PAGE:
For over a millennium, the British Royal Family have been a deep-seated pillar of British society, their presence affecting all branches of the UK’s political, monetary, and even international communication systems. They’re the most talked about family on Earth and are simultaneously celebrated and admired on a global scale. For many countries across the world, concepts of royalty became gradually devalued as governments were able to claim more power and responsibility than royal blood could. However, with their history so deeply rooted within the cultural makeup of Britain, the United Kingdom’s Monarchy is here to stay.
But the royals are more than just a family tree. They’re an enterprise.
Harry and Megan’s interview with Oprah in March 2021 raised a lot of public conjecture surrounding the family’s operation as a business. Markle spoke of ‘The Firm’ behind the Royal Family, reminding the public that there is a fully functioning business behind all the velvet red cushions and stately processions. Many take the Royal family at face value, accepting them as just a traditional aspect of British culture - a subconscious assumption that is satisfied by their on-screen appearances, like televised ceremonial processions. When in fact, the Royal Family are a multi-departmental long-term business consisting of many areas.
The royal workforce is enormous, employing over 400 people for Buckingham Palace’s upkeep alone. But that’s not all. Just like any blue-chip enterprise, the Royal Family rely on a plethora of employees ranging all the way from advisers and counsels to grounds people, security, and domestic assistants.
So, let’s flip the narrative and delve deeper into the royals as a business, transforming the perception from granite gargoyles and fluffy corgis to one of the longest-standing, most profitable family businesses ever. From studying the royals as an enterprise, we can learn valuable business lessons which can be applied to our own businesses in the long run.
Because the royals have always and will continue to function like a well-oiled machine.
Royal Historian Penny Junor even stated that
“It’s very hard to differentiate between the family and the machine”
Just like a functioning business, each employee and department has an important part to play in any of The Firm’s decision making, missions, branding, and goals.
The royal brand
Many of us are so accustomed to the national omnipresence of the royals, that we don’t even perceive them as a brand.
But as living memorabilia of historic royal blood, their heritage establishes them as the most famous family on the planet, and they’re inescapably ubiquitous within our everyday lives whether we like it or not. That is, whether you decide to participate in any Royal Family speculation, or you’re not bothered, you can’t escape seeing the Queen’s face on every banknote and sterling coin. Royal events affect the entire 67 million people living in the UK. Our working weeks are dictated by their weddings, coronations, celebrations, and funerals.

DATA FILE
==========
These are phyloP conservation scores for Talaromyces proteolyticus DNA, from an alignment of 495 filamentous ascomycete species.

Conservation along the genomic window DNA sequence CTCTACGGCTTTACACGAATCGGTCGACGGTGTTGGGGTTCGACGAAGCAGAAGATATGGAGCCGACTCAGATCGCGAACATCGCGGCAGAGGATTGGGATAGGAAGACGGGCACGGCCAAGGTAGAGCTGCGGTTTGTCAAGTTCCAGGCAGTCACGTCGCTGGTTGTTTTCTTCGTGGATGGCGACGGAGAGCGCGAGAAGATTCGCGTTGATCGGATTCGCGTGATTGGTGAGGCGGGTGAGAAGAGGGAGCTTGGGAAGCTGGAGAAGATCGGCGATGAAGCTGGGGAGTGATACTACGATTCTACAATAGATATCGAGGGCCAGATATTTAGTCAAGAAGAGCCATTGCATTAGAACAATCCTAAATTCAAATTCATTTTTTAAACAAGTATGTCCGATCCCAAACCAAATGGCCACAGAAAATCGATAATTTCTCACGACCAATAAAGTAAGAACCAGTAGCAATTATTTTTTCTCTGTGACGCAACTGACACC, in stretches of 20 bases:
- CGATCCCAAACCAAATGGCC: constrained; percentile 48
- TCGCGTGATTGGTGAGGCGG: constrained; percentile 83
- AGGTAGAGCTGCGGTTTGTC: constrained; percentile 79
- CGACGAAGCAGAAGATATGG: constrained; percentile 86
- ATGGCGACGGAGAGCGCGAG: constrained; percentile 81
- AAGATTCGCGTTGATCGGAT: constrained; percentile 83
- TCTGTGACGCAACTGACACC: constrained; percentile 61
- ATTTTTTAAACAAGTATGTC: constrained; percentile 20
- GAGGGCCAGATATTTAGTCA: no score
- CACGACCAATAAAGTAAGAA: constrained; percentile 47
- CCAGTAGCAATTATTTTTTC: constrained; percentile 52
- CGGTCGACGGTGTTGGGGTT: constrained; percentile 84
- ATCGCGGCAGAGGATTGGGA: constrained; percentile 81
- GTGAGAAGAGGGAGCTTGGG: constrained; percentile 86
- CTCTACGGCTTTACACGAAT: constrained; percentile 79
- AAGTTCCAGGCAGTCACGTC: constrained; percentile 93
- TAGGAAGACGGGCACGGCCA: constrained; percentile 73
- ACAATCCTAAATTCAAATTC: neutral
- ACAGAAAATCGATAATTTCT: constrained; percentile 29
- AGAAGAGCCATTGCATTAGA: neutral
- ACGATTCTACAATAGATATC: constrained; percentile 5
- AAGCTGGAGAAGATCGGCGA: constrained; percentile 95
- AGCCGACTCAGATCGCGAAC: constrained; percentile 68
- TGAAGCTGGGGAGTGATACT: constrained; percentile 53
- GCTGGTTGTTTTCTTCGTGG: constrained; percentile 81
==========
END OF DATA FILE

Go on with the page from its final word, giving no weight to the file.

They are one of the most heavily marketed family businesses probably ever. The brand itself meets all the aesthetic connotations of royalty and satisfies all the traditional expectations tourists expect to see. Millions of people from across the world flock to the UK to marvel at royal attractions yearly. With heritage sites acting as small money-making units much like a national chain of shops, the royal brand brings in an enormous amount of tourism from all corners of the UK, generating a healthy turnover of income for the royals from tourism alone.
Each grand estate acts as an individual base which are all connected by a universal congregation. The estates are impressive too – with each one seeming grander than the last: crystal chandeliers, pampered rose gardens and perfectly preserved castle turrets which ooze centuries of royal past. Popular tourist sites (think Windsor Castle and Buckingham Palace) are all iconic royal landmarks, beacons of status and wealth. They are integral to the royal brand, and they promise to deliver culture-packed experiences for millions of tourists yearly, acting as mini-money-making machines.
But not only this - with the last century witnessing a media boom, the royals are plastered over every newspaper, TV show, and social media platform. They have a kind of media omnipresence; they are idolised as though they are celebrities – with small intricacies of their lives splashed across the tabloids for many to marvel at. With interviews, highly reputable events and dense media coverage, a portion of their lives are completely public; an open door for the world to see.
Multiple sources of income
The royal brand itself is monetised not only via tourism, but of course also through real estate and taxes.
The family’s real estate generates millions each year merely through the heritage of property largely thanks to Queen Victoria's purchases. The historic land plots are broken down into sections - The Duchies, and the Crown Estate. The Duchies, for example, profit the family £20 million per year. These blocks of money seep down into broken-down chunks for family members who then continually profit from these inheritances.